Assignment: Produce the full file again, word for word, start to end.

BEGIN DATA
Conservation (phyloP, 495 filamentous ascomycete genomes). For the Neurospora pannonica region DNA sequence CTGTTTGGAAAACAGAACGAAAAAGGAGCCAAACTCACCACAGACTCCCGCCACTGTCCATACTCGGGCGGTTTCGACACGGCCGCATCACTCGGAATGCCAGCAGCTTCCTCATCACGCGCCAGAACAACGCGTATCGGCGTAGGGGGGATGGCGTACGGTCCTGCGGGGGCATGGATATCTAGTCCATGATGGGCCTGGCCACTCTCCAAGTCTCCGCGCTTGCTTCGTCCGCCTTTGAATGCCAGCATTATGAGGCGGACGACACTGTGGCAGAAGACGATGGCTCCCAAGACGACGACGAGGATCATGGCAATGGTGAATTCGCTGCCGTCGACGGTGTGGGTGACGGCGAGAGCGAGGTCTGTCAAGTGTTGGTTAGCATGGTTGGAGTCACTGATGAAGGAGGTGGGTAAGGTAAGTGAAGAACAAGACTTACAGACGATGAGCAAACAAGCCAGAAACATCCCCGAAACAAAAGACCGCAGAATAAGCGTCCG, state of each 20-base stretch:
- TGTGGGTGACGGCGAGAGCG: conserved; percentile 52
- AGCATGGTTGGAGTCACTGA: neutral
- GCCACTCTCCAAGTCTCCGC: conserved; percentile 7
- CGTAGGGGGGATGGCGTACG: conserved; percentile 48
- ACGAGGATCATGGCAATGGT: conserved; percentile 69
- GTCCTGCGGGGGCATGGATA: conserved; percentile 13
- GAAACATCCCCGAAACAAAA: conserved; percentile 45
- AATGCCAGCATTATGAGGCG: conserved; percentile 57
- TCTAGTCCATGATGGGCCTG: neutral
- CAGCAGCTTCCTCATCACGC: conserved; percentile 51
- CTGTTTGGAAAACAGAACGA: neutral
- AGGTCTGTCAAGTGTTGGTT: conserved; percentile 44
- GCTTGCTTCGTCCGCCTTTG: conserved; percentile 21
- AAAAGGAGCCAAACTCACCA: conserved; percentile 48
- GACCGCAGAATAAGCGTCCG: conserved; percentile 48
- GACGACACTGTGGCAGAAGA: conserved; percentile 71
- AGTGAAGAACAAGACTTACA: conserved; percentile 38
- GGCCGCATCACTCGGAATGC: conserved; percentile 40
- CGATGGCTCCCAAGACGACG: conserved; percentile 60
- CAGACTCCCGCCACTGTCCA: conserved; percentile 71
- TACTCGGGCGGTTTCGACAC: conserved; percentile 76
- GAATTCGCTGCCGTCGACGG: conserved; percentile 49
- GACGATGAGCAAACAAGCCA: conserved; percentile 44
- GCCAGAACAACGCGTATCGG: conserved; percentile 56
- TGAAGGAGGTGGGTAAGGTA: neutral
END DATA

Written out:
Conservation (phyloP, 495 filamentous ascomycete genomes). For the Neurospora pannonica region DNA sequence CTGTTTGGAAAACAGAACGAAAAAGGAGCCAAACTCACCACAGACTCCCGCCACTGTCCATACTCGGGCGGTTTCGACACGGCCGCATCACTCGGAATGCCAGCAGCTTCCTCATCACGCGCCAGAACAACGCGTATCGGCGTAGGGGGGATGGCGTACGGTCCTGCGGGGGCATGGATATCTAGTCCATGATGGGCCTGGCCACTCTCCAAGTCTCCGCGCTTGCTTCGTCCGCCTTTGAATGCCAGCATTATGAGGCGGACGACACTGTGGCAGAAGACGATGGCTCCCAAGACGACGACGAGGATCATGGCAATGGTGAATTCGCTGCCGTCGACGGTGTGGGTGACGGCGAGAGCGAGGTCTGTCAAGTGTTGGTTAGCATGGTTGGAGTCACTGATGAAGGAGGTGGGTAAGGTAAGTGAAGAACAAGACTTACAGACGATGAGCAAACAAGCCAGAAACATCCCCGAAACAAAAGACCGCAGAATAAGCGTCCG, state of each 20-base stretch:
- TGTGGGTGACGGCGAGAGCG: conserved; percentile 52
- AGCATGGTTGGAGTCACTGA: neutral
- GCCACTCTCCAAGTCTCCGC: conserved; percentile 7
- CGTAGGGGGGATGGCGTACG: conserved; percentile 48
- ACGAGGATCATGGCAATGGT: conserved; percentile 69
- GTCCTGCGGGGGCATGGATA: conserved; percentile 13
- GAAACATCCCCGAAACAAAA: conserved; percentile 45
- AATGCCAGCATTATGAGGCG: conserved; percentile 57
- TCTAGTCCATGATGGGCCTG: neutral
- CAGCAGCTTCCTCATCACGC: conserved; percentile 51
- CTGTTTGGAAAACAGAACGA: neutral
- AGGTCTGTCAAGTGTTGGTT: conserved; percentile 44
- GCTTGCTTCGTCCGCCTTTG: conserved; percentile 21
- AAAAGGAGCCAAACTCACCA: conserved; percentile 48
- GACCGCAGAATAAGCGTCCG: conserved; percentile 48
- GACGACACTGTGGCAGAAGA: conserved; percentile 71
- AGTGAAGAACAAGACTTACA: conserved; percentile 38
- GGCCGCATCACTCGGAATGC: conserved; percentile 40
- CGATGGCTCCCAAGACGACG: conserved; percentile 60
- CAGACTCCCGCCACTGTCCA: conserved; percentile 71
- TACTCGGGCGGTTTCGACAC: conserved; percentile 76
- GAATTCGCTGCCGTCGACGG: conserved; percentile 49
- GACGATGAGCAAACAAGCCA: conserved; percentile 44
- GCCAGAACAACGCGTATCGG: conserved; percentile 56
- TGAAGGAGGTGGGTAAGGTA: neutral